Olympic Coast
Olympic Coast

Photograph courtesy of Olympic Coast National Marine Sanctuary


Map of Olympic Coast National Marine Sanctuary

From Cape Flattery to the mouth of the Copalis River, on Washington’s outer coast

Protected Area
3,310 square miles (8,573 square kilometers)

Date Designated
July 1994

Rocky and sandy shores
Kelp forests
Sea stacks and islands
Pelagic, or open, ocean

Key Species
Tufted puffin
Bald eagle
Northern sea otter
Gray whale
Humpback whale
Pacific salmon

Cultural Resources
Native American petroglyphs and villages
Historic lighthouses

Forbidding cliffs, ancient forests, and the occasional historic lighthouse overlook the wild seascape of the Olympic Coast National Marine Sanctuary, which extends from the Canadian border 135 miles (217 kilometers) south to Washington State’s Copalis River, and from the rugged coastline to approximately 35 miles (56 kilometers) offshore. More species of whale, dolphin, and porpoise frequent these cold, fish-laden waters than anywhere else on Earth. Nearly 900 offshore rocks, reefs, and islands dot the sanctuary, providing resting and nesting places to bald eagles, peregrine falcons, tufted puffins, and many other species of bird.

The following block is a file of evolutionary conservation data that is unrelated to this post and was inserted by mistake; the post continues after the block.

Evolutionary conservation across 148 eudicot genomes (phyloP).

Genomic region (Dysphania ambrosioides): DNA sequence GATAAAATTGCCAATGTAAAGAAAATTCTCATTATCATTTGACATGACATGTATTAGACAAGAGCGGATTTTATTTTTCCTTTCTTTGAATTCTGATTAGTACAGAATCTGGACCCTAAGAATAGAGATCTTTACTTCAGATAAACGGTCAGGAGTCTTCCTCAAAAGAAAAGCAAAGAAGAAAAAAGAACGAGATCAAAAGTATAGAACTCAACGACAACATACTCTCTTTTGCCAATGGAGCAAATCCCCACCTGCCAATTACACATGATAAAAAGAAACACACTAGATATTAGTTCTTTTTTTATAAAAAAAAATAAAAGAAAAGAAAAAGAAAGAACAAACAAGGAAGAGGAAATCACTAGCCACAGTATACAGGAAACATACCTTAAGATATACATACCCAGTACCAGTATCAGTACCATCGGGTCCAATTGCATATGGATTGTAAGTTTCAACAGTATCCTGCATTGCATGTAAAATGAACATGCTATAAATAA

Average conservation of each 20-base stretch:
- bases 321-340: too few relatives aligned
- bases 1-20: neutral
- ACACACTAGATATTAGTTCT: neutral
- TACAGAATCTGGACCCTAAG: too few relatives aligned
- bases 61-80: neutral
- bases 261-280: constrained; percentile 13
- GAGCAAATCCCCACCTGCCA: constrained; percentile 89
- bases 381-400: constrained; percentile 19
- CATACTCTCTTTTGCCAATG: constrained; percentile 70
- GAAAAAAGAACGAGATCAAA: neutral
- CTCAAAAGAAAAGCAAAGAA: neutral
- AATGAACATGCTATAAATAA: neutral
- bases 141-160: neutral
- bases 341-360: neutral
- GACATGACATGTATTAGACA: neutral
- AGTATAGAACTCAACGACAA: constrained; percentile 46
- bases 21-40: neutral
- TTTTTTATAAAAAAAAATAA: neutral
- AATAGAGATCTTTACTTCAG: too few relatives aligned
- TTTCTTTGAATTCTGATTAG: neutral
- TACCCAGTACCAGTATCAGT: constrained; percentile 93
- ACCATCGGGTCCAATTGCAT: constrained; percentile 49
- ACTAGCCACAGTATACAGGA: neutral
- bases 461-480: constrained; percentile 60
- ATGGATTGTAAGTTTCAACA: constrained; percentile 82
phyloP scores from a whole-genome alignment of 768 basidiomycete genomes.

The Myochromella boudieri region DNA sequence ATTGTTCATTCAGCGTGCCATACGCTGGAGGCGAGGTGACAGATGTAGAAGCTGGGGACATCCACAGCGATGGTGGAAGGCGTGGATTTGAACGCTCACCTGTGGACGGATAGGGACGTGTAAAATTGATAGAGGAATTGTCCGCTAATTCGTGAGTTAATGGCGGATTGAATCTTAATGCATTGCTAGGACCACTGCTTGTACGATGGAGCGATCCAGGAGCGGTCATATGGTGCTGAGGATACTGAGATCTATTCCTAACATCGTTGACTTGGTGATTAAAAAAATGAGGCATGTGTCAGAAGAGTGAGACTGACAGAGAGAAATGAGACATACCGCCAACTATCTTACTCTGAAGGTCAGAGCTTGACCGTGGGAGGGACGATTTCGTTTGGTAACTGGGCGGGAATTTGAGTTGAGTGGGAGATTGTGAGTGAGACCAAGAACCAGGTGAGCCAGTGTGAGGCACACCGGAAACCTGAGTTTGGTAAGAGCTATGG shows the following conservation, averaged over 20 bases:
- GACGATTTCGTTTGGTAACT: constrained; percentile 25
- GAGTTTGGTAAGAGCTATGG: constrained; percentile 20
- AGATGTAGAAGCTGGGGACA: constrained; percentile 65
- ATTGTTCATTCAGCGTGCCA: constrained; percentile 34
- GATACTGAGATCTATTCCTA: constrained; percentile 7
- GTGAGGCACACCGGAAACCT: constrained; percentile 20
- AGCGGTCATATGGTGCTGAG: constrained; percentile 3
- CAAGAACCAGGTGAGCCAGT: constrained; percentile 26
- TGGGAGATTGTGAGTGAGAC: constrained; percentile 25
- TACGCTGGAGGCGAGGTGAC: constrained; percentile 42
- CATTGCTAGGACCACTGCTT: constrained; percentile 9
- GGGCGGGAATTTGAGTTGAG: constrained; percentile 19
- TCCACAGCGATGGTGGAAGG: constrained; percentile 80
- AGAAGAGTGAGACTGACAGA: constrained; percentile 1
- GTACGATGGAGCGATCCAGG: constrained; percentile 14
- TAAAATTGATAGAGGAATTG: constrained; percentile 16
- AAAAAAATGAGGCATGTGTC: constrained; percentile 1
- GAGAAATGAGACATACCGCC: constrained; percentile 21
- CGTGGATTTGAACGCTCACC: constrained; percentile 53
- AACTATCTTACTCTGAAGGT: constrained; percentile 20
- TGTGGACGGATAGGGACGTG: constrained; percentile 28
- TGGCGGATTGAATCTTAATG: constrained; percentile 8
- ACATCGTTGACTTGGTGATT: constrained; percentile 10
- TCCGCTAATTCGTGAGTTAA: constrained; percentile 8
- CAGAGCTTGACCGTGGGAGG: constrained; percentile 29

For centuries the ancestors of today’s Makah, Quileute, Hoh, and Quinault tribal members harvested whales, seals, mussels, salmon, and halibut from these fertile waters. Among the tribal remains are rock carvings of the local marine life. Other, more chilling, relics of the past are the many shipwrecks within the sanctuary, a testament to the punishing storms and often-treacherous seas that sweep this remote region.

For more information,
check out NOAA’s Olympic Coast profile:

Olympic Coast National Marine Sanctuary
138 West First Street
Port Angeles, WA 98362

Tel: +1 360 457 6622
Fax: +1 360 457 8496
E-mail: olympiccoast@nms.noaa.gov


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